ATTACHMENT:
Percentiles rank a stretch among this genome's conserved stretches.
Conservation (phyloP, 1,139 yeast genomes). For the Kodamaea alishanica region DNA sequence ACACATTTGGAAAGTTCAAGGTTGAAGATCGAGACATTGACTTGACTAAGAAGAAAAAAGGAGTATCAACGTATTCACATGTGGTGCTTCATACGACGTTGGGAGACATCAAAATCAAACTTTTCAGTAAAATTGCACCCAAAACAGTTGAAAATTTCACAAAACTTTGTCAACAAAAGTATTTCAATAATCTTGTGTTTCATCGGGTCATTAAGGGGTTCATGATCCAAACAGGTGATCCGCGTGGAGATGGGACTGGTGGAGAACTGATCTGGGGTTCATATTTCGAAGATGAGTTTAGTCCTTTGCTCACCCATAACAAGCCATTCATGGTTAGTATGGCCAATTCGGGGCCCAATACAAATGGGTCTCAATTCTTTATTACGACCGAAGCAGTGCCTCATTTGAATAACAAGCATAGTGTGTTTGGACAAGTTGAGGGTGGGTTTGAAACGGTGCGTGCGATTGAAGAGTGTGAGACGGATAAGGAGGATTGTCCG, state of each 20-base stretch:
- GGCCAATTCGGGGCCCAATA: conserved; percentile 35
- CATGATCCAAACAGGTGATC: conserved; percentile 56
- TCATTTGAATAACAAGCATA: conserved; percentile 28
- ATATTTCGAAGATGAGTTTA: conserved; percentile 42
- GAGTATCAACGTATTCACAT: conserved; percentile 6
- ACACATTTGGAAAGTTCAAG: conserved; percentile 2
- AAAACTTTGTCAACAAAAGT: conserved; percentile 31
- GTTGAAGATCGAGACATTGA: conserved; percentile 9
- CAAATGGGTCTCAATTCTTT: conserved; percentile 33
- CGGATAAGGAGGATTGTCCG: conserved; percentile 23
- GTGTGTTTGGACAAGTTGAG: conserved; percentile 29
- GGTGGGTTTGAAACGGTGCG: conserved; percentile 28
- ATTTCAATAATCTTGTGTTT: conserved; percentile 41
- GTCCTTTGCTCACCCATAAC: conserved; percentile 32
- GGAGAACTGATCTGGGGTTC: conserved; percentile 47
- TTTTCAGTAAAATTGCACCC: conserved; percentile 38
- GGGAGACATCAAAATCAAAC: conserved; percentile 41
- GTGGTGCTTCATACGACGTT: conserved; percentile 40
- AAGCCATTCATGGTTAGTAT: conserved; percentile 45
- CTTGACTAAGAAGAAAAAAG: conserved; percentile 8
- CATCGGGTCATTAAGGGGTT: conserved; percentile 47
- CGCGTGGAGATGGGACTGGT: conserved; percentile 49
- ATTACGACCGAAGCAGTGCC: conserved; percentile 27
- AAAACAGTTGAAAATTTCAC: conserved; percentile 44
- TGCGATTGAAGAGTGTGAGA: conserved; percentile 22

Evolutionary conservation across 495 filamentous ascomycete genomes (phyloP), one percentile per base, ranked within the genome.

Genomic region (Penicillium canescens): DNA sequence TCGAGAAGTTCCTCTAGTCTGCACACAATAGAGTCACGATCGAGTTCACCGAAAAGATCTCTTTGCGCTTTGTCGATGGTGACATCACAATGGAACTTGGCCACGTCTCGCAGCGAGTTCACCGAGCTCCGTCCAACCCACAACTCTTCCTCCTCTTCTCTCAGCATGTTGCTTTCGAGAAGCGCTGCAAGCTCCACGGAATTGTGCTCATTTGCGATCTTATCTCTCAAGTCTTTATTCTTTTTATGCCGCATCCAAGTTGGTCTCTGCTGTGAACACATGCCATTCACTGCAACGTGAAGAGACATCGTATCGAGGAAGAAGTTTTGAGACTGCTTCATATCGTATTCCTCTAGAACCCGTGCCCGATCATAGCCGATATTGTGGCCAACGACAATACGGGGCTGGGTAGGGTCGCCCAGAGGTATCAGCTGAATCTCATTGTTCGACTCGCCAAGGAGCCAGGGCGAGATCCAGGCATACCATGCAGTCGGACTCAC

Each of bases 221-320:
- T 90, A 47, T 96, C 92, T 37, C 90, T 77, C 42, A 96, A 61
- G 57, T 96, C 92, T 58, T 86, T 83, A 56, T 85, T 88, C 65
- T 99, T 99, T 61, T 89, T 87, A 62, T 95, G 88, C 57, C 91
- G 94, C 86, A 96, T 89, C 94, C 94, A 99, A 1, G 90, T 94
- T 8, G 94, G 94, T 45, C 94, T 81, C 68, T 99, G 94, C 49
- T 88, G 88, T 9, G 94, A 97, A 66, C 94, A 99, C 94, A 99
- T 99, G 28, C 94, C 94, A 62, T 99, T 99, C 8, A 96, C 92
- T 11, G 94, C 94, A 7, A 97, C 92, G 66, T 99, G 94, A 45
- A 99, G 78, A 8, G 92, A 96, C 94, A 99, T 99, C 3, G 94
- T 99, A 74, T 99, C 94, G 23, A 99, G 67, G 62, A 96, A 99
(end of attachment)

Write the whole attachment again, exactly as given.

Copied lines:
Percentiles rank a stretch among this genome's conserved stretches.
Conservation (phyloP, 1,139 yeast genomes). For the Kodamaea alishanica region DNA sequence ACACATTTGGAAAGTTCAAGGTTGAAGATCGAGACATTGACTTGACTAAGAAGAAAAAAGGAGTATCAACGTATTCACATGTGGTGCTTCATACGACGTTGGGAGACATCAAAATCAAACTTTTCAGTAAAATTGCACCCAAAACAGTTGAAAATTTCACAAAACTTTGTCAACAAAAGTATTTCAATAATCTTGTGTTTCATCGGGTCATTAAGGGGTTCATGATCCAAACAGGTGATCCGCGTGGAGATGGGACTGGTGGAGAACTGATCTGGGGTTCATATTTCGAAGATGAGTTTAGTCCTTTGCTCACCCATAACAAGCCATTCATGGTTAGTATGGCCAATTCGGGGCCCAATACAAATGGGTCTCAATTCTTTATTACGACCGAAGCAGTGCCTCATTTGAATAACAAGCATAGTGTGTTTGGACAAGTTGAGGGTGGGTTTGAAACGGTGCGTGCGATTGAAGAGTGTGAGACGGATAAGGAGGATTGTCCG, state of each 20-base stretch:
- GGCCAATTCGGGGCCCAATA: conserved; percentile 35
- CATGATCCAAACAGGTGATC: conserved; percentile 56
- TCATTTGAATAACAAGCATA: conserved; percentile 28
- ATATTTCGAAGATGAGTTTA: conserved; percentile 42
- GAGTATCAACGTATTCACAT: conserved; percentile 6
- ACACATTTGGAAAGTTCAAG: conserved; percentile 2
- AAAACTTTGTCAACAAAAGT: conserved; percentile 31
- GTTGAAGATCGAGACATTGA: conserved; percentile 9
- CAAATGGGTCTCAATTCTTT: conserved; percentile 33
- CGGATAAGGAGGATTGTCCG: conserved; percentile 23
- GTGTGTTTGGACAAGTTGAG: conserved; percentile 29
- GGTGGGTTTGAAACGGTGCG: conserved; percentile 28
- ATTTCAATAATCTTGTGTTT: conserved; percentile 41
- GTCCTTTGCTCACCCATAAC: conserved; percentile 32
- GGAGAACTGATCTGGGGTTC: conserved; percentile 47
- TTTTCAGTAAAATTGCACCC: conserved; percentile 38
- GGGAGACATCAAAATCAAAC: conserved; percentile 41
- GTGGTGCTTCATACGACGTT: conserved; percentile 40
- AAGCCATTCATGGTTAGTAT: conserved; percentile 45
- CTTGACTAAGAAGAAAAAAG: conserved; percentile 8
- CATCGGGTCATTAAGGGGTT: conserved; percentile 47
- CGCGTGGAGATGGGACTGGT: conserved; percentile 49
- ATTACGACCGAAGCAGTGCC: conserved; percentile 27
- AAAACAGTTGAAAATTTCAC: conserved; percentile 44
- TGCGATTGAAGAGTGTGAGA: conserved; percentile 22

Evolutionary conservation across 495 filamentous ascomycete genomes (phyloP), one percentile per base, ranked within the genome.

Genomic region (Penicillium canescens): DNA sequence TCGAGAAGTTCCTCTAGTCTGCACACAATAGAGTCACGATCGAGTTCACCGAAAAGATCTCTTTGCGCTTTGTCGATGGTGACATCACAATGGAACTTGGCCACGTCTCGCAGCGAGTTCACCGAGCTCCGTCCAACCCACAACTCTTCCTCCTCTTCTCTCAGCATGTTGCTTTCGAGAAGCGCTGCAAGCTCCACGGAATTGTGCTCATTTGCGATCTTATCTCTCAAGTCTTTATTCTTTTTATGCCGCATCCAAGTTGGTCTCTGCTGTGAACACATGCCATTCACTGCAACGTGAAGAGACATCGTATCGAGGAAGAAGTTTTGAGACTGCTTCATATCGTATTCCTCTAGAACCCGTGCCCGATCATAGCCGATATTGTGGCCAACGACAATACGGGGCTGGGTAGGGTCGCCCAGAGGTATCAGCTGAATCTCATTGTTCGACTCGCCAAGGAGCCAGGGCGAGATCCAGGCATACCATGCAGTCGGACTCAC

Each of bases 221-320:
- T 90, A 47, T 96, C 92, T 37, C 90, T 77, C 42, A 96, A 61
- G 57, T 96, C 92, T 58, T 86, T 83, A 56, T 85, T 88, C 65
- T 99, T 99, T 61, T 89, T 87, A 62, T 95, G 88, C 57, C 91
- G 94, C 86, A 96, T 89, C 94, C 94, A 99, A 1, G 90, T 94
- T 8, G 94, G 94, T 45, C 94, T 81, C 68, T 99, G 94, C 49
- T 88, G 88, T 9, G 94, A 97, A 66, C 94, A 99, C 94, A 99
- T 99, G 28, C 94, C 94, A 62, T 99, T 99, C 8, A 96, C 92
- T 11, G 94, C 94, A 7, A 97, C 92, G 66, T 99, G 94, A 45
- A 99, G 78, A 8, G 92, A 96, C 94, A 99, T 99, C 3, G 94
- T 99, A 74, T 99, C 94, G 23, A 99, G 67, G 62, A 96, A 99